Although neither the magnitude nor composition of last week's inflation print surprised us, especially given the knock-on effects from the 'Ukraine shock', they did surprise the CPI forecasting consensus. In response, Chair Powell and the rest of the committee will likely deliver two innovations:
- Deviating from his previously stated strategy of hiking 50 basis points at every meeting for the foreseeable future with a 75bp 'surprise' hike (that is already priced in). The apparent justification will likely be that surprises to inflation forecasts will be met with corresponding surprises to the hiking path. Given our framework, that could be defensible, provided that if monthly readings for inflation show signs of deceleration, a comparable pivot is also executed (along with equal attentiveness to the likely trajectories of labor income growth).
- Signaling even higher terminal rates through this hiking cycle (likely more than 100 basis points above the projected long-run neutral rate of 2.375%).
Each of these projected outcomes may suggest or imply larger increases in the unemployment rate in 2023 and 2024, which—if taken at face value—are consistent with elevated recession risk. Oil price shocks (and commodity price shocks more generally) have been at least a coincidental ingredient to a number of recessions, and there are at least two relevant sets of identifiable transmission channels (discussed separately below). We have already written elsewhere about what the White House can and should be doing to take on address the root cause of this recession risk source.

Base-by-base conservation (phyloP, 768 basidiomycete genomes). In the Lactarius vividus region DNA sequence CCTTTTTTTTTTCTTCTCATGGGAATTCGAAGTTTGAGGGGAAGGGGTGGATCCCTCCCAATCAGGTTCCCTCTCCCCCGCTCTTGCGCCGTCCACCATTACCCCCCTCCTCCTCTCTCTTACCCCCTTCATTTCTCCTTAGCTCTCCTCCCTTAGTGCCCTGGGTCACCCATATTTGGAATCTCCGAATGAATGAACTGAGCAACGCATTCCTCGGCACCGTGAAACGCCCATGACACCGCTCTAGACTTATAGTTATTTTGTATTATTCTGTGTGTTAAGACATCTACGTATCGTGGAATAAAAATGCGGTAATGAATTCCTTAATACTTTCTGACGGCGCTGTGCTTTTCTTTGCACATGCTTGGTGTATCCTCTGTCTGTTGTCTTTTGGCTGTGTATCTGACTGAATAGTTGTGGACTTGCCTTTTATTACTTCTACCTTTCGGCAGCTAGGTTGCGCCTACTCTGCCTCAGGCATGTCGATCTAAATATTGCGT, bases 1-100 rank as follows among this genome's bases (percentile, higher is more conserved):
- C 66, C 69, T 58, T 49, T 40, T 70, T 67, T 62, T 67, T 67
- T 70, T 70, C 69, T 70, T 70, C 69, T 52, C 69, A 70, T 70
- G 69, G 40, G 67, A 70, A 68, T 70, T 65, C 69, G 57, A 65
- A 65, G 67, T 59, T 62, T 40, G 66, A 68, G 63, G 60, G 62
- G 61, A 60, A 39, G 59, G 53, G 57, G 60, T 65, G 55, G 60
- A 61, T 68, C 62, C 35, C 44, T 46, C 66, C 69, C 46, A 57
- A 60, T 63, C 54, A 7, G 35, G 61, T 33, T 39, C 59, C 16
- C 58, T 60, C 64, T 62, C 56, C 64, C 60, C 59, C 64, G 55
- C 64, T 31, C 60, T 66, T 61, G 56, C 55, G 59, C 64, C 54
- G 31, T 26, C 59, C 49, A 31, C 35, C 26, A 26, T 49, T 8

The Tortured Exercise Of Seeking Out Disinflation Through Tighter Financial Conditions
With the rapid recovery in employment outcomes and marginally elevated wage growth, the Fed has understandably tightened its focus on the "price stability" component of its Congressionally mandated objectives.
The inflation surprise has rattled commentators into a panicked position, which has led to louder calls for aggressive symbolic action, on the theory that it might enhance 'credibility.' But these strident calls are effectively a wish for monetary policy to work in a fundamentally different way, for which there is little empirical basis. Monetary policy affects employment and inflation through its effects on financial conditions. While homeowners, CFOs and CEOs pay attention to their cost of capital when making major expenditure decisions (for both capital and labor), it is not as clear that consumer-price-setting actors within firms pay attention to the Fed, or even movements in broad financial conditions (independent of the Fed's ability to affect household demand first).
Tighter financial conditions can ultimately hit consumer demand through the labor market, but they also can delay or destroy supply-side responses in the process. Fixed investment, inventory replenishment, and risk intermediation costs are all likely victims of this process.
Financial conditions have been tightening across the board. While most of the tightening merely reflects the mechanical effects of higher risk-free rates on the discount rates to which all assets are subject, there are two additional dynamics.
- Credit spreads currently signal outsized left tail risks (higher probability of a default cycle). This would be consistent with "amplified" Fed tightening; borrowing costs are going up nonlinearly relative to a given change in expected Fed hikes.
- The strength of the dollar—despite increasing hawkishness from foreign central banks—is consistent with overseas growth weakening faster than growth within the United States.
The Recessionary Implications of Oil and Commodity Price Shocks: Two Key Channels
As mentioned, rising energy prices are often coincidental with recessionary impulses. In the few weeks leading up to the Russian attempt to invade Ukraine, global oil prices rose by about 25%, presumably as market actors sought greater compensation amidst the risk of accelerated supply losses. Since that time, oil prices have increased further (almost 40%). The full extent of supply losses will take time to fully realize.